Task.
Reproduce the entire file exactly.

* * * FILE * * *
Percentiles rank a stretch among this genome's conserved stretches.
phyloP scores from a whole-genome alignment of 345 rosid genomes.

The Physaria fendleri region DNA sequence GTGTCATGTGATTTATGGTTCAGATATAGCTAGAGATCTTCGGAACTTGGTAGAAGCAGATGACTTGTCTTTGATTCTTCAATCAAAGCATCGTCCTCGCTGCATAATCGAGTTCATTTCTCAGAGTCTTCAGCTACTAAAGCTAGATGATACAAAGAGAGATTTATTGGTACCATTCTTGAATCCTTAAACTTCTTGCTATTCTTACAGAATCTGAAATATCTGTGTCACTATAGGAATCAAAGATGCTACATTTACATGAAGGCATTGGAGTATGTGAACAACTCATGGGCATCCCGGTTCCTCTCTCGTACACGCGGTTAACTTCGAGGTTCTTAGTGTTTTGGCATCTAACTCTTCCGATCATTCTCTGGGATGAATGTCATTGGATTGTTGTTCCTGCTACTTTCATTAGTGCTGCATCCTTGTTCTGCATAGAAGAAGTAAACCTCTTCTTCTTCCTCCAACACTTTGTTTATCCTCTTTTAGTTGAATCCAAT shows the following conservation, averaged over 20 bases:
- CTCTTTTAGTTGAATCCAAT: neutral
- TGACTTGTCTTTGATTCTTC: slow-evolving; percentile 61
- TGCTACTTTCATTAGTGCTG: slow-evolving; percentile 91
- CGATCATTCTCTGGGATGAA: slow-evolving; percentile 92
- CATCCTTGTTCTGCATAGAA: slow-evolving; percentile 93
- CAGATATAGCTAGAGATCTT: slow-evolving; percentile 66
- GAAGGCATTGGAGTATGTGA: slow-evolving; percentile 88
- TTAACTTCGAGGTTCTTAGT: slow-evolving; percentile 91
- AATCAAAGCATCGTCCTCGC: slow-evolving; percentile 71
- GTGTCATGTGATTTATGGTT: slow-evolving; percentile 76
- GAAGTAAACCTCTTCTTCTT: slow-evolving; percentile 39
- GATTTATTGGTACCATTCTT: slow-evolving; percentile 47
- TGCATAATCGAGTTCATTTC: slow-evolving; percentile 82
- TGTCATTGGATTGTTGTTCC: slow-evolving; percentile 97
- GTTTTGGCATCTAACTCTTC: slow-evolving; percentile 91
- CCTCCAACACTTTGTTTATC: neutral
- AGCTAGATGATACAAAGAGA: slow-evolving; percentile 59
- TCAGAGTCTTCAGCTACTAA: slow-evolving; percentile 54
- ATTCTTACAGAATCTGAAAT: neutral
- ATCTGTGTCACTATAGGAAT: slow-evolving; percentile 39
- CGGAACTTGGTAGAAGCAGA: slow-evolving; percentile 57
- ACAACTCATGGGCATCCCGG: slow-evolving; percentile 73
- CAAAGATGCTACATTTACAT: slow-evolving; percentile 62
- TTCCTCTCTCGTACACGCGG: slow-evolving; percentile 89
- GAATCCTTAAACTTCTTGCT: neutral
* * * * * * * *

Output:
Percentiles rank a stretch among this genome's conserved stretches.
phyloP scores from a whole-genome alignment of 345 rosid genomes.

The Physaria fendleri region DNA sequence GTGTCATGTGATTTATGGTTCAGATATAGCTAGAGATCTTCGGAACTTGGTAGAAGCAGATGACTTGTCTTTGATTCTTCAATCAAAGCATCGTCCTCGCTGCATAATCGAGTTCATTTCTCAGAGTCTTCAGCTACTAAAGCTAGATGATACAAAGAGAGATTTATTGGTACCATTCTTGAATCCTTAAACTTCTTGCTATTCTTACAGAATCTGAAATATCTGTGTCACTATAGGAATCAAAGATGCTACATTTACATGAAGGCATTGGAGTATGTGAACAACTCATGGGCATCCCGGTTCCTCTCTCGTACACGCGGTTAACTTCGAGGTTCTTAGTGTTTTGGCATCTAACTCTTCCGATCATTCTCTGGGATGAATGTCATTGGATTGTTGTTCCTGCTACTTTCATTAGTGCTGCATCCTTGTTCTGCATAGAAGAAGTAAACCTCTTCTTCTTCCTCCAACACTTTGTTTATCCTCTTTTAGTTGAATCCAAT shows the following conservation, averaged over 20 bases:
- CTCTTTTAGTTGAATCCAAT: neutral
- TGACTTGTCTTTGATTCTTC: slow-evolving; percentile 61
- TGCTACTTTCATTAGTGCTG: slow-evolving; percentile 91
- CGATCATTCTCTGGGATGAA: slow-evolving; percentile 92
- CATCCTTGTTCTGCATAGAA: slow-evolving; percentile 93
- CAGATATAGCTAGAGATCTT: slow-evolving; percentile 66
- GAAGGCATTGGAGTATGTGA: slow-evolving; percentile 88
- TTAACTTCGAGGTTCTTAGT: slow-evolving; percentile 91
- AATCAAAGCATCGTCCTCGC: slow-evolving; percentile 71
- GTGTCATGTGATTTATGGTT: slow-evolving; percentile 76
- GAAGTAAACCTCTTCTTCTT: slow-evolving; percentile 39
- GATTTATTGGTACCATTCTT: slow-evolving; percentile 47
- TGCATAATCGAGTTCATTTC: slow-evolving; percentile 82
- TGTCATTGGATTGTTGTTCC: slow-evolving; percentile 97
- GTTTTGGCATCTAACTCTTC: slow-evolving; percentile 91
- CCTCCAACACTTTGTTTATC: neutral
- AGCTAGATGATACAAAGAGA: slow-evolving; percentile 59
- TCAGAGTCTTCAGCTACTAA: slow-evolving; percentile 54
- ATTCTTACAGAATCTGAAAT: neutral
- ATCTGTGTCACTATAGGAAT: slow-evolving; percentile 39
- CGGAACTTGGTAGAAGCAGA: slow-evolving; percentile 57
- ACAACTCATGGGCATCCCGG: slow-evolving; percentile 73
- CAAAGATGCTACATTTACAT: slow-evolving; percentile 62
- TTCCTCTCTCGTACACGCGG: slow-evolving; percentile 89
- GAATCCTTAAACTTCTTGCT: neutral